COLUMBIA – The next few days could see some serious winter weather — snow, strong winds and more dangerously cold temperatures.
The bitter cold plaguing Columbia is expected to turn into heavy snowfall Wednesday, followed by strong winds and then below-zero temperatures again through the weekend, according to the National Weather Service.
Snow is expected to begin falling this afternoon, with an accumulation of 2 to 5 inches by Thursday morning.
On top of that, winds gusting to 29 mph are predicted Wednesday.
The National Weather Service forecasts snow continuing into Thursday with widespread blowing snow. Gusts up to 33 mph are anticipated as temperatures start to drop during the day.
Those low temperatures could reach dangerous levels. The wind chill will likely hit below zero by Thursday afternoon and get worse on Thursday night.
The wind chill factor Thursday night could drop to minus 25 degrees, said Butch Dye, a meteorological technician for the National Weather Service in St. Louis.
“Those are dangerous temperatures. Frostbite is possible,” he said.
According to the National Weather Service, a wind chill below minus 20 can cause frostbite within 30 minutes of exposure. A wind chill of minus 30 is considered life threatening.
The brutal temperatures are prompting downtown churches to provide shelter for Columbia's homeless population.
The Missouri United Methodist Church planned to put cots in a wing of the church beginning Tuesday night. A mass e-mail was sent to church members asking volunteers to come and stay the night, Senior Pastor Jim Bryan said.
The response was "phenomenal," he said. He received at least 75 replies from volunteers willing to "take on this extraordinary task" as the church converted its gym into a makeshift shelter.
The church will be open from 8 p.m. to 8 a.m. Tuesday through Saturday. The Red Cross agreed to provide 25 cots, blankets and pillows.
Alcohol, drugs, tobacco and fights will not be tolerated, Bryan said. He has stationed at least two adult male volunteers in the gym to keep things organized and safe.
"We're going to take it as it comes," he said. "This is a fly-by-the-seat-of-our-pants type of operation."
The Columbia Police Department and other agencies that help the homeless have been informed about the church's plans in order to notify those seeking shelter.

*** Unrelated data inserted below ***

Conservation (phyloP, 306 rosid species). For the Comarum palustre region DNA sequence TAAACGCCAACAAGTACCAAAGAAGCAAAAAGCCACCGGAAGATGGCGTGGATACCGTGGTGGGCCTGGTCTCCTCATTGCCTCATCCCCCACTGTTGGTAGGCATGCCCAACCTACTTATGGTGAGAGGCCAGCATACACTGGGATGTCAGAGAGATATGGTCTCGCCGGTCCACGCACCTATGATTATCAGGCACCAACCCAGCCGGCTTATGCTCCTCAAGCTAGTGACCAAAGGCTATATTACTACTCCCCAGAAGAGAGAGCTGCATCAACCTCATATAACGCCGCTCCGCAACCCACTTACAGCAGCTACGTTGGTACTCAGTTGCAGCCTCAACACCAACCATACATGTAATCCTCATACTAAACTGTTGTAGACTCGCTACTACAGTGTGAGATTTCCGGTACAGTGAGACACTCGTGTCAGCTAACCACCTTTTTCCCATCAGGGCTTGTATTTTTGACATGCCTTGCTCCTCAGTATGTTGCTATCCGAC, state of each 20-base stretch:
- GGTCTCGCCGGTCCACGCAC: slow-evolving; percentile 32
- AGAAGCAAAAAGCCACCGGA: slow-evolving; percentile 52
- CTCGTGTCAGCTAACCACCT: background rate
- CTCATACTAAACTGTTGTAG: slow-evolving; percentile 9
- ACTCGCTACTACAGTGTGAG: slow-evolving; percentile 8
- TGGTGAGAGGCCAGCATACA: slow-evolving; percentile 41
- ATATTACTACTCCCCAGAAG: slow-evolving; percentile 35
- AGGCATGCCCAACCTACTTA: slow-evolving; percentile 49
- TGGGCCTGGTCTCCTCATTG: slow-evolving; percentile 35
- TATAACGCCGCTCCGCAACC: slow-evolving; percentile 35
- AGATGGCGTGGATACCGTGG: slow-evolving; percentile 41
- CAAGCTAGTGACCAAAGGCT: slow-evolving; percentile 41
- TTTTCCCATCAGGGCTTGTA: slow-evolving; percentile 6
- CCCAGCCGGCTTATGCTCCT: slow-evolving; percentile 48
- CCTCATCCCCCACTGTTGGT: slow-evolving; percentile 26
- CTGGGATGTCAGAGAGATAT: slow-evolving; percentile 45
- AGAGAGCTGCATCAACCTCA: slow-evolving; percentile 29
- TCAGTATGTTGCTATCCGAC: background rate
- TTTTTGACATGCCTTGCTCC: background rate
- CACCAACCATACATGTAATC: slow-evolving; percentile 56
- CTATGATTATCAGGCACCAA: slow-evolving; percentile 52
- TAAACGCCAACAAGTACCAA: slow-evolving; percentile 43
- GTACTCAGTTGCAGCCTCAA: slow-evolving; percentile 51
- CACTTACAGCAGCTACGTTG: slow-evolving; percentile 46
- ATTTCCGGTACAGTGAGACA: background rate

City officials estimate that Columbia has a homeless population of 372, and existing shelters have beds for about 70.
Other churches in the downtown area, including Calvary Episcopal, First Christian and First Baptist have showed interest in helping and possibly taking over the shelter responsibilities if the cold weather persists into next week, Bryan said.
The number of those seeking shelter hasn't increased dramatically since the weather worsened, according to the Salvation Army Harbor House and Voluntary Action Center.
"There's been a bit of an increase, but we haven't had to turn anyone away," said Maj. Kendall Mathews, the Salvation Army’s regional coordinator for Columbia and Jefferson City.
Columbia Public Schools is also watching weather patterns to determine a course of action.
Superintendent Chris Belcher said a decision to close school would be made by 5:30 a.m. each day and a decision to dismiss early would be made by 10 a.m.
He urged parents to be mindful of a child’s safety and evaluate whether a teen should drive to school or a child should walk. He asked them to prepare for the possibility of early dismissal.
“It's ultimately up to the parents when deciding whether or not to send their child to school that day,” he said.
Columbia Catholic School has a similar policy.
“We have an automated system that notifies parents in the event of a school closing or early dismissal,” Principal Linda Garner said.
Columbia/Boone County Office of Emergency Management announced a weather advisory asking all residents to practice extreme caution outdoors.
"In addition to considerable amounts of snow, we are likely to experience temperatures that are not only uncomfortable, but life-threatening,” Director Zim Schwartze said. "Drivers should use extreme caution when traveling Wednesday afternoon and evening, when the heaviest snowfall is expected to occur.”
Awareness and preparation seem to be key.
John Mruzik, a doctor at Boone Convenient Care, said symptoms of hypothermia include uncontrollable shivering, shaking, teeth chattering, confusion and the loss of the ability to move hands and feet.
Frostbite can occur after a few minutes of exposure to sub-degree weather, he said. Frostbite destroys cells and excessive rubbing of the tissue will make the consequences worse.
Warm — not hot — water on the skin is effective.
Before going outside in extreme temperatures, put on adequate clothing, alert an emergency contact and don't drink alcohol or smoke tobacco, Mruzik said.
If driving becomes dangerous, find shelter for the night rather than sleeping on the road where the cold and drifting snow become hazardous.
Temperatures are predicted to ease toward the middle of next week.